Central Coherence: Is It a Single Construct, with a Relationship to Mentalising?

1476 Words Jul 11th, 2010 6 Pages
Central Coherence: Is it a single construct, with a relationship to mentalising?
The past 20 years has seen much interest in the development of cognitive profiles and mentalising ability, particularly in how they may account for some characteristics of autism spectrum disorders (ASDs). Two of the most influential theories to date are: (i) Weak Central Coherence theory (WCC), which posits that those with WCC focus on detailed (local) features and fail to apply a global context in understanding their environment (Frith & Happe, 1994); and (ii) Theory of Mind (ToM), also referred to as ‘mentalising’, which relates to the ability to recognise ones’ own or others’ mental states (Baron-Cohen, Wheelwright, Hill, Rast & Plumb, 2001).
Evidence
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Measures of CC have commonly included tasks requiring attention to internal (local) details, such as tasks which require the neglect of canonical arrangement of dots when counting, a Homograph Reading Task (Burnette et al., 2005) and the Embedded Figures Tasks (EFT) (Baron-Cohen & Hammer, 1997). More recently, a measure focusing on biases towards global processing rather than local was conducted using hierarchical (global / local) Navon figures (Deruelle et al., 2006). Findings were still found to support those of local-focused measures.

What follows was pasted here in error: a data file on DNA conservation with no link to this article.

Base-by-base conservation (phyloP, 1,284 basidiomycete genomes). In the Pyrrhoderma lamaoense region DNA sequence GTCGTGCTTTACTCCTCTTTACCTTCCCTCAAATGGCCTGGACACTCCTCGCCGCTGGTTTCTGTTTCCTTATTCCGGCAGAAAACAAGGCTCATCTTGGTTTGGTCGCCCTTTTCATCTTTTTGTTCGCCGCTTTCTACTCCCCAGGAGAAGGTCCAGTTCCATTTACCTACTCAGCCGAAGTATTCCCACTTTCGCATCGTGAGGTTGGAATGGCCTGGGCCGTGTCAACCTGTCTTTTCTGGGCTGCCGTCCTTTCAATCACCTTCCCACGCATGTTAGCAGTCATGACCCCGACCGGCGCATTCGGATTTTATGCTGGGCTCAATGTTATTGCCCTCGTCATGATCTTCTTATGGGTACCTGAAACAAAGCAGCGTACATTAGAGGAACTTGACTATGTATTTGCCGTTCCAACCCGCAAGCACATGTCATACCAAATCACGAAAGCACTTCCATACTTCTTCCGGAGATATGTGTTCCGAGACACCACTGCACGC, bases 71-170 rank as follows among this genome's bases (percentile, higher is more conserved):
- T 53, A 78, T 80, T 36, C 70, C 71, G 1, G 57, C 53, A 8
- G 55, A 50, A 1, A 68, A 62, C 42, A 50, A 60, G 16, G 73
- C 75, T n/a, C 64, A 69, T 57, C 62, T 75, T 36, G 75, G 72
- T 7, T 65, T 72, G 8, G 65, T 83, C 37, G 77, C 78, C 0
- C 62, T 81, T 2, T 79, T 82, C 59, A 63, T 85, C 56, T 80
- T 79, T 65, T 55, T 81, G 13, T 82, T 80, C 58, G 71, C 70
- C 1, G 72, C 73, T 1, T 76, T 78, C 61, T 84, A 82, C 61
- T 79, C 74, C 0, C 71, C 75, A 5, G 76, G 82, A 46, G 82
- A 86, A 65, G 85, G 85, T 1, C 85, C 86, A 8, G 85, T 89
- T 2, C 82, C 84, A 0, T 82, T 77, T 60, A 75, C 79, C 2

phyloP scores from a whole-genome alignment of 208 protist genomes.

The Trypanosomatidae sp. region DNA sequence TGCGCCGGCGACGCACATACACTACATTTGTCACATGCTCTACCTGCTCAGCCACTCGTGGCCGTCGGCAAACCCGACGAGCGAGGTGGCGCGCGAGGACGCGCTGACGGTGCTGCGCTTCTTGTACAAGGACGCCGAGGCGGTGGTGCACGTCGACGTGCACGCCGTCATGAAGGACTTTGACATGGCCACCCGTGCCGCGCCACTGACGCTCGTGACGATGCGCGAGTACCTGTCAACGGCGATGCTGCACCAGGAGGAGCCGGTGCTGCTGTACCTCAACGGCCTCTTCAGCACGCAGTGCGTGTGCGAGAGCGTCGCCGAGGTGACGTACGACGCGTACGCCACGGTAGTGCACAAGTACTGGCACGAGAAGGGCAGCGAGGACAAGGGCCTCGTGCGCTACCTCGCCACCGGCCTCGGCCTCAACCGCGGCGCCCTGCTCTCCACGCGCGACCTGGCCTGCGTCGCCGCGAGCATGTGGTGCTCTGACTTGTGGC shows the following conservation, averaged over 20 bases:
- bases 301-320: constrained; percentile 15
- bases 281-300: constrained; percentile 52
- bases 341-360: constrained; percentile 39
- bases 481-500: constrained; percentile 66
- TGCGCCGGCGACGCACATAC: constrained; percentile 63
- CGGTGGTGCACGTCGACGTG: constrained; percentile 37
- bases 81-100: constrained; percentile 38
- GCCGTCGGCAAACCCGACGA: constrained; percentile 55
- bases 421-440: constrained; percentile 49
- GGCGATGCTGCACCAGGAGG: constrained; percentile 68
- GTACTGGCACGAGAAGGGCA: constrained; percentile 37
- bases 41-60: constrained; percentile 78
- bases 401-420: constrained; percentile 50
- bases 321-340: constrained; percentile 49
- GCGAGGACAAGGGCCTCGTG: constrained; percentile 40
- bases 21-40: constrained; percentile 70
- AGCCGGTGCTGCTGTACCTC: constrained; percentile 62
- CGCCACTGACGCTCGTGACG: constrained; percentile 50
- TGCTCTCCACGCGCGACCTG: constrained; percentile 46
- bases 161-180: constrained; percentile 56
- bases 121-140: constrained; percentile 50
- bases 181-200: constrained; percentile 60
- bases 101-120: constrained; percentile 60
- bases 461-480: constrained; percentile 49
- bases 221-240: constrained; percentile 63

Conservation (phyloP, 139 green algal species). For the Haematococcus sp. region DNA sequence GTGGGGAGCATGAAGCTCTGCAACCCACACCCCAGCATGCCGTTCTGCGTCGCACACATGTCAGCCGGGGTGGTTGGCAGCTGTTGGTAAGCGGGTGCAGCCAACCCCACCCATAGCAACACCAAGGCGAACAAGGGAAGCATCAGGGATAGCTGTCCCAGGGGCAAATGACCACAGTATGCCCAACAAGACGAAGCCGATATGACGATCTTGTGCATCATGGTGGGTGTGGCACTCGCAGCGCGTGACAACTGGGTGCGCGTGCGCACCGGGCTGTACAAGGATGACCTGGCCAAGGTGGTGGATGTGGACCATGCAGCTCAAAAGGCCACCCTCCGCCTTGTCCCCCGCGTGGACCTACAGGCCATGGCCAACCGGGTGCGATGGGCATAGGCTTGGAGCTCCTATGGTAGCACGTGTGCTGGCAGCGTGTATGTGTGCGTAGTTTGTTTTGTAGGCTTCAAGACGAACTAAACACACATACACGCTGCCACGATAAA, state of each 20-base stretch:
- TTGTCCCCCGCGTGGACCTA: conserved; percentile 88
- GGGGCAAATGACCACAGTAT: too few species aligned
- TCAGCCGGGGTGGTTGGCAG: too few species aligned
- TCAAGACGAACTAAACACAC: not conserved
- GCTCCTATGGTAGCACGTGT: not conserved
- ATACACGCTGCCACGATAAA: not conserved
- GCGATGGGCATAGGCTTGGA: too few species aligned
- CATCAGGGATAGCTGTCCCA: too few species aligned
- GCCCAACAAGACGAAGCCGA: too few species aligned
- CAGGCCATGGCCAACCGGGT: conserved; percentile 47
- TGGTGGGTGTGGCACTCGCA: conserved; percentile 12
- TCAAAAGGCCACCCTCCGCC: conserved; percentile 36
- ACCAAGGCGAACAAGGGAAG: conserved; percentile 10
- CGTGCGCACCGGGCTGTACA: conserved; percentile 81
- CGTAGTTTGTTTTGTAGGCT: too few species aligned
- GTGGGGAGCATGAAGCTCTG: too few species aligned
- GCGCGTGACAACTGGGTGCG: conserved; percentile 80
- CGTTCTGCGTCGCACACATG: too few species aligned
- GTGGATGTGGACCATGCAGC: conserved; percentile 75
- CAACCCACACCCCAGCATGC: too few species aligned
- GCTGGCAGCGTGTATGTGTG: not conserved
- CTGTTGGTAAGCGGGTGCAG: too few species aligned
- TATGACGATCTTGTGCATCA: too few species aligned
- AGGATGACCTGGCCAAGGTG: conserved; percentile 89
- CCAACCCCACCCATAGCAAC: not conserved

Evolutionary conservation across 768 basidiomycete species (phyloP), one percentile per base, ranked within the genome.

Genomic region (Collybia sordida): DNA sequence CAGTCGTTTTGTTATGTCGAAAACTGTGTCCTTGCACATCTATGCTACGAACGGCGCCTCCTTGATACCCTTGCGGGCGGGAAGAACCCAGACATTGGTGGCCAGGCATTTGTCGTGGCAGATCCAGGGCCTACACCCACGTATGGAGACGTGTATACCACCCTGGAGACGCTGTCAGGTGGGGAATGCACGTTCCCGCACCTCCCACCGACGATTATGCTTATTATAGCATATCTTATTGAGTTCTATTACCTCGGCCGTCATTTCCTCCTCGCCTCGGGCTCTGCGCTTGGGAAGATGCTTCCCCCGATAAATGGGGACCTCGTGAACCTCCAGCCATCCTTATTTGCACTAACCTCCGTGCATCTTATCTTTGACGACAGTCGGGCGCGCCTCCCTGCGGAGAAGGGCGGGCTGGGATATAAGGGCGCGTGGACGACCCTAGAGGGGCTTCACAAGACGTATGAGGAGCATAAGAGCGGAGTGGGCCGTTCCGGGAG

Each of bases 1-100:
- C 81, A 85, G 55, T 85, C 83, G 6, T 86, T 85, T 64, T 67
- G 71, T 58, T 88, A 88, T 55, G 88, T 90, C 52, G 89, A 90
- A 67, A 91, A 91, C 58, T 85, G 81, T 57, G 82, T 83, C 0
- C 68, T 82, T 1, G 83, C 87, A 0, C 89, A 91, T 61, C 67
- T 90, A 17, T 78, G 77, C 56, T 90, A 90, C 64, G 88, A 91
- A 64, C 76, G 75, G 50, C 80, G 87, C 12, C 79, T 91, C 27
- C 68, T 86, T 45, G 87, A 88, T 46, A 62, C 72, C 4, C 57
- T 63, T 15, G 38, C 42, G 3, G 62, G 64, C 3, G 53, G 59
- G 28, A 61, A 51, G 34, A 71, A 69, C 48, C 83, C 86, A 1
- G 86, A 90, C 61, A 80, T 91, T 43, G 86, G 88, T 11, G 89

Given the empirical evidence showing the strong relationships both WCC and ToM independently have with explaining deficiencies in people with ASD, it is not surprising that subsequent research exploring the relationship between WCC and ToM has followed. An analysis of past research examining this issue was conducted and identified contrasting results. Interestingly, findings ranged from support of a significant correlation between the two cognitive anomalies (Baron-Cohen & Hammer, 1997; Jarrold, Butler, Cottington & Jimenez, 2000; Loth et al., 2008), to moderate correlations (Burnette et al., 2005), to no evidence of a correlation (Beaumont & Newcombe, 2006; Biao,
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